| Commentary

64 Settled advances

| Commentary

64 Settled advances1

The power to advance capital is commonly used to give capital to a beneficiary absolutely. There are no formalities required for the exercise of the statutory power2. However, the power is increasingly used to postpone a beneficiary’s entitlement to capital if that is considered to be for his benefit. Normally this will be by the making of a ‘settled advance’3.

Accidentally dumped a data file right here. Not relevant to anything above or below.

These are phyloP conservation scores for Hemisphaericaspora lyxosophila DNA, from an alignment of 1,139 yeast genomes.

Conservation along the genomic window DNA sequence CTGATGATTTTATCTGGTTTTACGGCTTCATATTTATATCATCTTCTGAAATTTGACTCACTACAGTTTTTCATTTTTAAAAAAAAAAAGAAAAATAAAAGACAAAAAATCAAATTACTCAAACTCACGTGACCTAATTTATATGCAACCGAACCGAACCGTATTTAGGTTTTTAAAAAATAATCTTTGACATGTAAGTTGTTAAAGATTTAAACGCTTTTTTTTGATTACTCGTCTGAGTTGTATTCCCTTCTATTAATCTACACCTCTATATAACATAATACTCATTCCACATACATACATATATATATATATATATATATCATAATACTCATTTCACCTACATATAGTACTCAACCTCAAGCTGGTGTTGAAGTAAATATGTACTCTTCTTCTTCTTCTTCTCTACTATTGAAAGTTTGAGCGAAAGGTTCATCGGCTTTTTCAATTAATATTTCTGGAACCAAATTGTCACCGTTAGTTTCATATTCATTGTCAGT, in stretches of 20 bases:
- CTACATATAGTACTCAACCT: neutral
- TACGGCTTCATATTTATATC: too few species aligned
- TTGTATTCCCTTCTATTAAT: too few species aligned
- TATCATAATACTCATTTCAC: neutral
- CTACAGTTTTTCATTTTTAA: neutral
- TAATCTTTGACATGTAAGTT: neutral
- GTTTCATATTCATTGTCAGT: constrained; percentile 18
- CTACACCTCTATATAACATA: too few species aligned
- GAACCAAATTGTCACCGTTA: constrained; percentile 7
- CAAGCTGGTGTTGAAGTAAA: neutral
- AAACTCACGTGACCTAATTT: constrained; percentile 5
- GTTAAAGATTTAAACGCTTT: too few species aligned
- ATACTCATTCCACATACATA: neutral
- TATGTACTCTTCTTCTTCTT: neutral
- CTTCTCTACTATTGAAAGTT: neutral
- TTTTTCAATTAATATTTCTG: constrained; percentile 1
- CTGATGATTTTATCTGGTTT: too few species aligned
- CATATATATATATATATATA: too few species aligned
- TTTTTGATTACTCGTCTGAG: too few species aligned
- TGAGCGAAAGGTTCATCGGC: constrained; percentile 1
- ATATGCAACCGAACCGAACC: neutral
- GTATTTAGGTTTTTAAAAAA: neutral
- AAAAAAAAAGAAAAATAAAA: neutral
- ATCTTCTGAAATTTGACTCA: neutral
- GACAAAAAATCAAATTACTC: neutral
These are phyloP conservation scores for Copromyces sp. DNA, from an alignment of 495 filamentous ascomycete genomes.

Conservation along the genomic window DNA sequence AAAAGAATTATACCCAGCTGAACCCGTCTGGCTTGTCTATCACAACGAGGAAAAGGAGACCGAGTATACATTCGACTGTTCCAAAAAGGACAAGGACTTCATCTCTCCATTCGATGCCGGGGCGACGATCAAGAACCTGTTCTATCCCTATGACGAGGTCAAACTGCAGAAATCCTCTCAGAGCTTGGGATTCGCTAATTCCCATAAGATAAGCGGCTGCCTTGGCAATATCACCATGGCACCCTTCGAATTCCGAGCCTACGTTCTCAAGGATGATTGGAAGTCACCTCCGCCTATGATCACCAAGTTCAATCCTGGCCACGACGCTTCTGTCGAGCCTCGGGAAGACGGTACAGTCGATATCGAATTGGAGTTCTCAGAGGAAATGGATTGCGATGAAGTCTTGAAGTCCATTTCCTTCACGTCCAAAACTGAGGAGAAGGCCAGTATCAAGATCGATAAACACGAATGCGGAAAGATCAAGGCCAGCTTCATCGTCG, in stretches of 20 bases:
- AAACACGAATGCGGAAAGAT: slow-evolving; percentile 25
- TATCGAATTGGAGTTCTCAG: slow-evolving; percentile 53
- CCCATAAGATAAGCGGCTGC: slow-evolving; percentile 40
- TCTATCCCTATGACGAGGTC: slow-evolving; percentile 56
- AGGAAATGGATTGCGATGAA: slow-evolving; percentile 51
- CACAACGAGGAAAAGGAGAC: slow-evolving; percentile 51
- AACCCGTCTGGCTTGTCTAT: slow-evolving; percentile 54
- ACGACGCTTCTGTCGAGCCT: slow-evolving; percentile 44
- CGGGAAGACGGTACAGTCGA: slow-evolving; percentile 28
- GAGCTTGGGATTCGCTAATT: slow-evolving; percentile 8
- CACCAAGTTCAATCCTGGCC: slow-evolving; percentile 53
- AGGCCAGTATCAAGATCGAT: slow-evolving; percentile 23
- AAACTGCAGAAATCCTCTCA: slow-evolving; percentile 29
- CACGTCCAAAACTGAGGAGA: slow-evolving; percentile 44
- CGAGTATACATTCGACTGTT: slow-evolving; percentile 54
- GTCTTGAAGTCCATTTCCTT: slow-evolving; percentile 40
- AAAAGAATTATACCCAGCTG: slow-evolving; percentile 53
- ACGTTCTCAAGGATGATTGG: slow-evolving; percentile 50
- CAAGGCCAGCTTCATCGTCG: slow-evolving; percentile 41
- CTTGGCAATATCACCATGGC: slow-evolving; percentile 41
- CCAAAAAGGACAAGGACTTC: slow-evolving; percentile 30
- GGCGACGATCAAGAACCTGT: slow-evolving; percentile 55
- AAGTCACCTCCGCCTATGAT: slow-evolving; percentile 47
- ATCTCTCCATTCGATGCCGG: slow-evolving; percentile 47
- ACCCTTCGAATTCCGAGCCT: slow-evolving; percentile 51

In Pilkington v IRC4 HM Revenue and Customs objected that such a settled advance was ‘nothing less than a resettlement’ and argued that a power of advancement cannot be used so as to alter or vary the trusts

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